French drain

A common solution for draining water from properties

What is a French Drain?

Traditional French drains have been draining water away from properties and preventing ground and surface water from penetrating or damaging building foundations, since the 1920's. Over the last 20/30 years, they have also been used to assist with basement waterproofing systems. French drain installation normally occurs when a building is being constructed. It has been an industry standard solution for years, but for certain types of property, french drains around a house can be problematic...

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How TO INSTALL A French drain PIPE 

A French drain system works by burying a pipe in a deep trench around the outside of the property. Small, crushed stones are then packed around the french drain pipe. Next, the soil that was displaced when digging the trench is pushed back on top of the stones and pipe. The French drain then works by collecting any water from the soil that gets through the stones and into the pipe. This water is then directed safely away from the basement or cellar.

This process decreases the amount of water surrounding the basement of the property, resulting in less hydrostatic pressure against the foundation walls and, consequently, greatly reducing the risk of leaks and flooding from cracks.

Generally speaking, it is a sound system, but it is imperative that a French drain is installed in a way that will eliminate clogging. Water that gets into the drain will inevitably carry sediment from the soil and without adequate filter systems the drain will eventually clog and need to be dug up for maintenance.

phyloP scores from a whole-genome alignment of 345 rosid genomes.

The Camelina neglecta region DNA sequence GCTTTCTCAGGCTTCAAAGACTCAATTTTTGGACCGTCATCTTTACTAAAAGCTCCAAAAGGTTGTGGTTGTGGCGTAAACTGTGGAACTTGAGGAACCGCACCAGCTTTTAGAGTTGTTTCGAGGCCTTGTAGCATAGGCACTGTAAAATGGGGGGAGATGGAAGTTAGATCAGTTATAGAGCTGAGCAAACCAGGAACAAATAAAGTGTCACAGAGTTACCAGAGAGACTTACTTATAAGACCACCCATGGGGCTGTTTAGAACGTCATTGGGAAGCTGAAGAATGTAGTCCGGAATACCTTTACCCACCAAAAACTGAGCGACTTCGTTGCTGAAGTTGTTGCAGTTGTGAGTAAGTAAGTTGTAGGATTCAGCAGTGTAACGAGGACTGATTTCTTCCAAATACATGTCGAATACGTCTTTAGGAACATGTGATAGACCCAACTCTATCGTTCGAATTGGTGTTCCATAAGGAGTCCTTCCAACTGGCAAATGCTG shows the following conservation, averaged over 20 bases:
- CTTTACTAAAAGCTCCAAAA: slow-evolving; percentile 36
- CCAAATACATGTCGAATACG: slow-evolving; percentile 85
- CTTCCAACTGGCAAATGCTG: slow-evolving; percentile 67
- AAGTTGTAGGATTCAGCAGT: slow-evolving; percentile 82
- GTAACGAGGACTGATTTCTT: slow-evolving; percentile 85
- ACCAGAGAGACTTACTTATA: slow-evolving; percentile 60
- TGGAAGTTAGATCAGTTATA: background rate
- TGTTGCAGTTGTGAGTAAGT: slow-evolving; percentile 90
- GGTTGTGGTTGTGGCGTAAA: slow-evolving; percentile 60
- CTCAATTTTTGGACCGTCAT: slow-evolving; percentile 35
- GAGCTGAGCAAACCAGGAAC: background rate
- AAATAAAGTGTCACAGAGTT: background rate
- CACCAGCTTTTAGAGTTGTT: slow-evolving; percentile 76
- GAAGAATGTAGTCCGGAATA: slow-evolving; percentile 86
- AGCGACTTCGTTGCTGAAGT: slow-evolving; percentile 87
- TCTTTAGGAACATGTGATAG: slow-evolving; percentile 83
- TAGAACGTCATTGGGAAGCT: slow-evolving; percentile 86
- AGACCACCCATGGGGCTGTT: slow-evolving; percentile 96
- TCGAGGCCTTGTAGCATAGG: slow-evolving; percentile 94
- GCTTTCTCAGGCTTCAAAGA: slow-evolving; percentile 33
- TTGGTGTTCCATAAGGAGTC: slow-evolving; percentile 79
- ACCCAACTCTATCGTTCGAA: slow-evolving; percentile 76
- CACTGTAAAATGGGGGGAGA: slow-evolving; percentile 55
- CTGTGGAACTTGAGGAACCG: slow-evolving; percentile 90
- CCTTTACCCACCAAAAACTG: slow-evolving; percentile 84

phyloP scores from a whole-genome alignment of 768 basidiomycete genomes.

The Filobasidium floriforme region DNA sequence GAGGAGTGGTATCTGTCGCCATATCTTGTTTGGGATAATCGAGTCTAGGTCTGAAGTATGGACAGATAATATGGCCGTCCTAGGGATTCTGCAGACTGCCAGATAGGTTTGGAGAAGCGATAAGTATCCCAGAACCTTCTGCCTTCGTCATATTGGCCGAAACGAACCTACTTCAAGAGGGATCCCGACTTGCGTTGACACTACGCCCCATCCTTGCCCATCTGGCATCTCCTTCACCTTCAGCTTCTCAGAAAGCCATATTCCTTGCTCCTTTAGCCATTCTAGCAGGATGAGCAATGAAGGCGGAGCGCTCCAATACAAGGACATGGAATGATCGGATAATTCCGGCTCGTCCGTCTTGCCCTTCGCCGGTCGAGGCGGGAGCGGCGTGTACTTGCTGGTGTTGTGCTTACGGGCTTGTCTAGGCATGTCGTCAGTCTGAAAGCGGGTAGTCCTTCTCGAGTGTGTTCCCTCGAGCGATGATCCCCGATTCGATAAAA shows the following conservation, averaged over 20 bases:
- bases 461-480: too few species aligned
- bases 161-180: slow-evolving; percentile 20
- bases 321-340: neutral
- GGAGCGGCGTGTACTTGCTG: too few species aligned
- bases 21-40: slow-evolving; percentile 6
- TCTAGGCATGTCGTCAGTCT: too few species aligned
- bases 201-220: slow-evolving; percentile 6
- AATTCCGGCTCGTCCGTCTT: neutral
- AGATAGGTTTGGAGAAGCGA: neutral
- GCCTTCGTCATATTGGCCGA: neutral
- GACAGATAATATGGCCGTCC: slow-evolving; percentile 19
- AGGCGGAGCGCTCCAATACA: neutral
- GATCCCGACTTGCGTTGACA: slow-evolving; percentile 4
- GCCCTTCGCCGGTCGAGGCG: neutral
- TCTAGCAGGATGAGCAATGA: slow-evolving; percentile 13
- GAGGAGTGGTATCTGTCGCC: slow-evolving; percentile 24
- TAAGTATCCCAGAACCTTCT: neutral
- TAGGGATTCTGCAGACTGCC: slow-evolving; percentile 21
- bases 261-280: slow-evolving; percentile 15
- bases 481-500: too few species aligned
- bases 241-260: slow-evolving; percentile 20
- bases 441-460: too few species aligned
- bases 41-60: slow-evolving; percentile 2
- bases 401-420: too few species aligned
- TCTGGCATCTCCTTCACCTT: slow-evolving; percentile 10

Modern Alternatives to French drains

In recent years, the drainage systems that have been developed are far more effective and are not prone to the problems associated with traditional French drain systems. The basement drainage systems below are installed inside the property, as opposed to on the outside, and concentrate on managing the water "behind the scenes" rather than preventing it getting in. To find out more, check out the links below.

Water Guard drainage system

The Water Guard drainage system is installed along the walls of a basement with a membrane fitted onto the walls. This ‘catches’ all the water as it enters and directs the water to a sump pump for safe removal.


DryTrak drainage system

The DryTrak drainage system is the only basement drainage system that can be used if the wall and floor joists are joined up. Water enters the DryTrak before being directed to a sump pump for safe removal.


More information regarding modern French drain systems

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